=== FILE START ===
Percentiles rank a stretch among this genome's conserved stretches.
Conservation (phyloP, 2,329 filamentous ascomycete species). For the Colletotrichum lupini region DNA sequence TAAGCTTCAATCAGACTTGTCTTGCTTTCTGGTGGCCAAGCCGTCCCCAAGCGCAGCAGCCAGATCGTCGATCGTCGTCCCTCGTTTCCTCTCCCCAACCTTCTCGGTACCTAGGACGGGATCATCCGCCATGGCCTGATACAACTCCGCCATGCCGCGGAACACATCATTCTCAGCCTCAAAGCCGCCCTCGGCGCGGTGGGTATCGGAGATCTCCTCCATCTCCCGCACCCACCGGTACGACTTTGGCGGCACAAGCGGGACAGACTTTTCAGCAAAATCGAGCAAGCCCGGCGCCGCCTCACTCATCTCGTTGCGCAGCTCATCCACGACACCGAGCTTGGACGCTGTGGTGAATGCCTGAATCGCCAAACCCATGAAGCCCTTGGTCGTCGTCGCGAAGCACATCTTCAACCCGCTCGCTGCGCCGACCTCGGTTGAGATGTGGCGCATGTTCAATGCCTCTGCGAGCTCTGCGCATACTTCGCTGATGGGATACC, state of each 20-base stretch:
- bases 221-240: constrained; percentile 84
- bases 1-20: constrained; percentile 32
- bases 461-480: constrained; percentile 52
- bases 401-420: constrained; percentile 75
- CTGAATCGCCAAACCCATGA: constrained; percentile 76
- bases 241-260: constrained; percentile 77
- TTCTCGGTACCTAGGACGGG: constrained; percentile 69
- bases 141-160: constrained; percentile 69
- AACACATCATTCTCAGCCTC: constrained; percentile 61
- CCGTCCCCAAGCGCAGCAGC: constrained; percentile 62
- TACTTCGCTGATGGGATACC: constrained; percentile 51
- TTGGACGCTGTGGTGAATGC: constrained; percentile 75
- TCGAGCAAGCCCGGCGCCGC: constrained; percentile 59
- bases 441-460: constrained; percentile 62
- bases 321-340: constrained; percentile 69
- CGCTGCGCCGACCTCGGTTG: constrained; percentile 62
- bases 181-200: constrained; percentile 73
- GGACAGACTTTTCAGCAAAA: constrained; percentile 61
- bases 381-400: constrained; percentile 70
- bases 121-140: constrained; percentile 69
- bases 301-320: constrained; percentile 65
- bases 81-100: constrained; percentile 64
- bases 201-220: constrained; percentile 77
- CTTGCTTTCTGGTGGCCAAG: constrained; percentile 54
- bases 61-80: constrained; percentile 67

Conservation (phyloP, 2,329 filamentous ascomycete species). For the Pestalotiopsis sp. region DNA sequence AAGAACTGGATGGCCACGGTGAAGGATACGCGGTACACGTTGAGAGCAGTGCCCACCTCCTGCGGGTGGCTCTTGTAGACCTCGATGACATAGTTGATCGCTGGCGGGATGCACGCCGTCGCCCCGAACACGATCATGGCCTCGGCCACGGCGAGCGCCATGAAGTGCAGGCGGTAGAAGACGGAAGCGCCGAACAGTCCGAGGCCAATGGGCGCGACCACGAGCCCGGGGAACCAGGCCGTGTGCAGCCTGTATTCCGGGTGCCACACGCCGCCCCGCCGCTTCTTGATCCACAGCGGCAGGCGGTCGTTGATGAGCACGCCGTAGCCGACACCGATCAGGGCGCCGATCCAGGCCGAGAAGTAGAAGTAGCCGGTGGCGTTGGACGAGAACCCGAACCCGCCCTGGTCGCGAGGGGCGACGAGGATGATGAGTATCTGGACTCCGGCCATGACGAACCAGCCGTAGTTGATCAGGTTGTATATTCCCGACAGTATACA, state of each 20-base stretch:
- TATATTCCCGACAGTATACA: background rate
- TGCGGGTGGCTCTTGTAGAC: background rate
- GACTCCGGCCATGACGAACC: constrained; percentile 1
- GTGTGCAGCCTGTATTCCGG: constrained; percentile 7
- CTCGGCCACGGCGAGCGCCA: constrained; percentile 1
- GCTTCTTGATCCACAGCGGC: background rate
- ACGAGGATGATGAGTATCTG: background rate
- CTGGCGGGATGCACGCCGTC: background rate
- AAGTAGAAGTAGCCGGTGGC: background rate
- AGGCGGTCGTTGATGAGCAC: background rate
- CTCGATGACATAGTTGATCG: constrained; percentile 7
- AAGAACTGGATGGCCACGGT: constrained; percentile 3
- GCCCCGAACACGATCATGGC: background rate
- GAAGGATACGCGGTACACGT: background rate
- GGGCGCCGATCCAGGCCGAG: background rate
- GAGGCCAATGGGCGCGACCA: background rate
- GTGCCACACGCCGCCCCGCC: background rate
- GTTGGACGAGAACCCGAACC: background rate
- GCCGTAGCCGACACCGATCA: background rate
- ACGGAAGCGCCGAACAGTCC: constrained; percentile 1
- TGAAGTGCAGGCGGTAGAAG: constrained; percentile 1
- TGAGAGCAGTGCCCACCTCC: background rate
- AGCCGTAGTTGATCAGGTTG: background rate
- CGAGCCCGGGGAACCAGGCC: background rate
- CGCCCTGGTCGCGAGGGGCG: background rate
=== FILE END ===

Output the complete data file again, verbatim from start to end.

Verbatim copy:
Percentiles rank a stretch among this genome's conserved stretches.
Conservation (phyloP, 2,329 filamentous ascomycete species). For the Colletotrichum lupini region DNA sequence TAAGCTTCAATCAGACTTGTCTTGCTTTCTGGTGGCCAAGCCGTCCCCAAGCGCAGCAGCCAGATCGTCGATCGTCGTCCCTCGTTTCCTCTCCCCAACCTTCTCGGTACCTAGGACGGGATCATCCGCCATGGCCTGATACAACTCCGCCATGCCGCGGAACACATCATTCTCAGCCTCAAAGCCGCCCTCGGCGCGGTGGGTATCGGAGATCTCCTCCATCTCCCGCACCCACCGGTACGACTTTGGCGGCACAAGCGGGACAGACTTTTCAGCAAAATCGAGCAAGCCCGGCGCCGCCTCACTCATCTCGTTGCGCAGCTCATCCACGACACCGAGCTTGGACGCTGTGGTGAATGCCTGAATCGCCAAACCCATGAAGCCCTTGGTCGTCGTCGCGAAGCACATCTTCAACCCGCTCGCTGCGCCGACCTCGGTTGAGATGTGGCGCATGTTCAATGCCTCTGCGAGCTCTGCGCATACTTCGCTGATGGGATACC, state of each 20-base stretch:
- bases 221-240: constrained; percentile 84
- bases 1-20: constrained; percentile 32
- bases 461-480: constrained; percentile 52
- bases 401-420: constrained; percentile 75
- CTGAATCGCCAAACCCATGA: constrained; percentile 76
- bases 241-260: constrained; percentile 77
- TTCTCGGTACCTAGGACGGG: constrained; percentile 69
- bases 141-160: constrained; percentile 69
- AACACATCATTCTCAGCCTC: constrained; percentile 61
- CCGTCCCCAAGCGCAGCAGC: constrained; percentile 62
- TACTTCGCTGATGGGATACC: constrained; percentile 51
- TTGGACGCTGTGGTGAATGC: constrained; percentile 75
- TCGAGCAAGCCCGGCGCCGC: constrained; percentile 59
- bases 441-460: constrained; percentile 62
- bases 321-340: constrained; percentile 69
- CGCTGCGCCGACCTCGGTTG: constrained; percentile 62
- bases 181-200: constrained; percentile 73
- GGACAGACTTTTCAGCAAAA: constrained; percentile 61
- bases 381-400: constrained; percentile 70
- bases 121-140: constrained; percentile 69
- bases 301-320: constrained; percentile 65
- bases 81-100: constrained; percentile 64
- bases 201-220: constrained; percentile 77
- CTTGCTTTCTGGTGGCCAAG: constrained; percentile 54
- bases 61-80: constrained; percentile 67

Conservation (phyloP, 2,329 filamentous ascomycete species). For the Pestalotiopsis sp. region DNA sequence AAGAACTGGATGGCCACGGTGAAGGATACGCGGTACACGTTGAGAGCAGTGCCCACCTCCTGCGGGTGGCTCTTGTAGACCTCGATGACATAGTTGATCGCTGGCGGGATGCACGCCGTCGCCCCGAACACGATCATGGCCTCGGCCACGGCGAGCGCCATGAAGTGCAGGCGGTAGAAGACGGAAGCGCCGAACAGTCCGAGGCCAATGGGCGCGACCACGAGCCCGGGGAACCAGGCCGTGTGCAGCCTGTATTCCGGGTGCCACACGCCGCCCCGCCGCTTCTTGATCCACAGCGGCAGGCGGTCGTTGATGAGCACGCCGTAGCCGACACCGATCAGGGCGCCGATCCAGGCCGAGAAGTAGAAGTAGCCGGTGGCGTTGGACGAGAACCCGAACCCGCCCTGGTCGCGAGGGGCGACGAGGATGATGAGTATCTGGACTCCGGCCATGACGAACCAGCCGTAGTTGATCAGGTTGTATATTCCCGACAGTATACA, state of each 20-base stretch:
- TATATTCCCGACAGTATACA: background rate
- TGCGGGTGGCTCTTGTAGAC: background rate
- GACTCCGGCCATGACGAACC: constrained; percentile 1
- GTGTGCAGCCTGTATTCCGG: constrained; percentile 7
- CTCGGCCACGGCGAGCGCCA: constrained; percentile 1
- GCTTCTTGATCCACAGCGGC: background rate
- ACGAGGATGATGAGTATCTG: background rate
- CTGGCGGGATGCACGCCGTC: background rate
- AAGTAGAAGTAGCCGGTGGC: background rate
- AGGCGGTCGTTGATGAGCAC: background rate
- CTCGATGACATAGTTGATCG: constrained; percentile 7
- AAGAACTGGATGGCCACGGT: constrained; percentile 3
- GCCCCGAACACGATCATGGC: background rate
- GAAGGATACGCGGTACACGT: background rate
- GGGCGCCGATCCAGGCCGAG: background rate
- GAGGCCAATGGGCGCGACCA: background rate
- GTGCCACACGCCGCCCCGCC: background rate
- GTTGGACGAGAACCCGAACC: background rate
- GCCGTAGCCGACACCGATCA: background rate
- ACGGAAGCGCCGAACAGTCC: constrained; percentile 1
- TGAAGTGCAGGCGGTAGAAG: constrained; percentile 1
- TGAGAGCAGTGCCCACCTCC: background rate
- AGCCGTAGTTGATCAGGTTG: background rate
- CGAGCCCGGGGAACCAGGCC: background rate
- CGCCCTGGTCGCGAGGGGCG: background rate